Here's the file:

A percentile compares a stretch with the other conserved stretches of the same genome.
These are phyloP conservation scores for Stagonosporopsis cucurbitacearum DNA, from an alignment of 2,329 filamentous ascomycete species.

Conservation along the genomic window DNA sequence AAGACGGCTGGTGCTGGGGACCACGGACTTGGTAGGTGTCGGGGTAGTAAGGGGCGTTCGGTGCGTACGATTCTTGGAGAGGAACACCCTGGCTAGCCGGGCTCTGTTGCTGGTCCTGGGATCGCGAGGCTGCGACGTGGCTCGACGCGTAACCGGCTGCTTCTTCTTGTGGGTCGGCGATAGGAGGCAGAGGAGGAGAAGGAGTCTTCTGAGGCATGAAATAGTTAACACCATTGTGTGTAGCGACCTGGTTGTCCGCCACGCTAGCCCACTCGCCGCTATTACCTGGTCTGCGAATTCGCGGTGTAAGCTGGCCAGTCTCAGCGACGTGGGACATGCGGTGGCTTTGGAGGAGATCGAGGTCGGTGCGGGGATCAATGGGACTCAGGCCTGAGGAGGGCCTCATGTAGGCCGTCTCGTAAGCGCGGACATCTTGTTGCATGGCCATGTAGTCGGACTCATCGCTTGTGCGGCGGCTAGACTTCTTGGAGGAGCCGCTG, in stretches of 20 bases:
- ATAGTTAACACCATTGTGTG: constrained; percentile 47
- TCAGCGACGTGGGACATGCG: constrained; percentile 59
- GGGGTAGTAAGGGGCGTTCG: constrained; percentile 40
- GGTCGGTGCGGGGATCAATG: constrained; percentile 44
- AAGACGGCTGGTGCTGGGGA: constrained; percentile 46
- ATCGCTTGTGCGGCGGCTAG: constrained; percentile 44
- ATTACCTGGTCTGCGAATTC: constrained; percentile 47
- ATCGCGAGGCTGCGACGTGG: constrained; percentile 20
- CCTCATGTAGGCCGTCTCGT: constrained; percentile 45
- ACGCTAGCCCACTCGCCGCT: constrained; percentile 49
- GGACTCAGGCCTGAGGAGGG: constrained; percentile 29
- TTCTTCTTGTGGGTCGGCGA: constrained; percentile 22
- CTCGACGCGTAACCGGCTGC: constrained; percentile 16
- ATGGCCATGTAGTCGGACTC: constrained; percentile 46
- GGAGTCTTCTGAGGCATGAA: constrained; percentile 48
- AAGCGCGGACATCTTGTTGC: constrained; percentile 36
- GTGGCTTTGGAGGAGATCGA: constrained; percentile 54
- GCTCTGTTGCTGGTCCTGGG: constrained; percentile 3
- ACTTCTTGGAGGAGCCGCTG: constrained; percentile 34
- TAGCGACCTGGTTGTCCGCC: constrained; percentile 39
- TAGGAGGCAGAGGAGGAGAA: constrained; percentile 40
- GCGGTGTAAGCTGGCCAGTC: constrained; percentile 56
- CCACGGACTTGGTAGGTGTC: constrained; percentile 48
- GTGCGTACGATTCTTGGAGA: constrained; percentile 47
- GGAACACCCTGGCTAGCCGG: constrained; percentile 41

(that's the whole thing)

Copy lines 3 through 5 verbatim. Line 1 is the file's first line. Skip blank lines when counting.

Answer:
Conservation along the genomic window DNA sequence AAGACGGCTGGTGCTGGGGACCACGGACTTGGTAGGTGTCGGGGTAGTAAGGGGCGTTCGGTGCGTACGATTCTTGGAGAGGAACACCCTGGCTAGCCGGGCTCTGTTGCTGGTCCTGGGATCGCGAGGCTGCGACGTGGCTCGACGCGTAACCGGCTGCTTCTTCTTGTGGGTCGGCGATAGGAGGCAGAGGAGGAGAAGGAGTCTTCTGAGGCATGAAATAGTTAACACCATTGTGTGTAGCGACCTGGTTGTCCGCCACGCTAGCCCACTCGCCGCTATTACCTGGTCTGCGAATTCGCGGTGTAAGCTGGCCAGTCTCAGCGACGTGGGACATGCGGTGGCTTTGGAGGAGATCGAGGTCGGTGCGGGGATCAATGGGACTCAGGCCTGAGGAGGGCCTCATGTAGGCCGTCTCGTAAGCGCGGACATCTTGTTGCATGGCCATGTAGTCGGACTCATCGCTTGTGCGGCGGCTAGACTTCTTGGAGGAGCCGCTG, in stretches of 20 bases:
- ATAGTTAACACCATTGTGTG: constrained; percentile 47
- TCAGCGACGTGGGACATGCG: constrained; percentile 59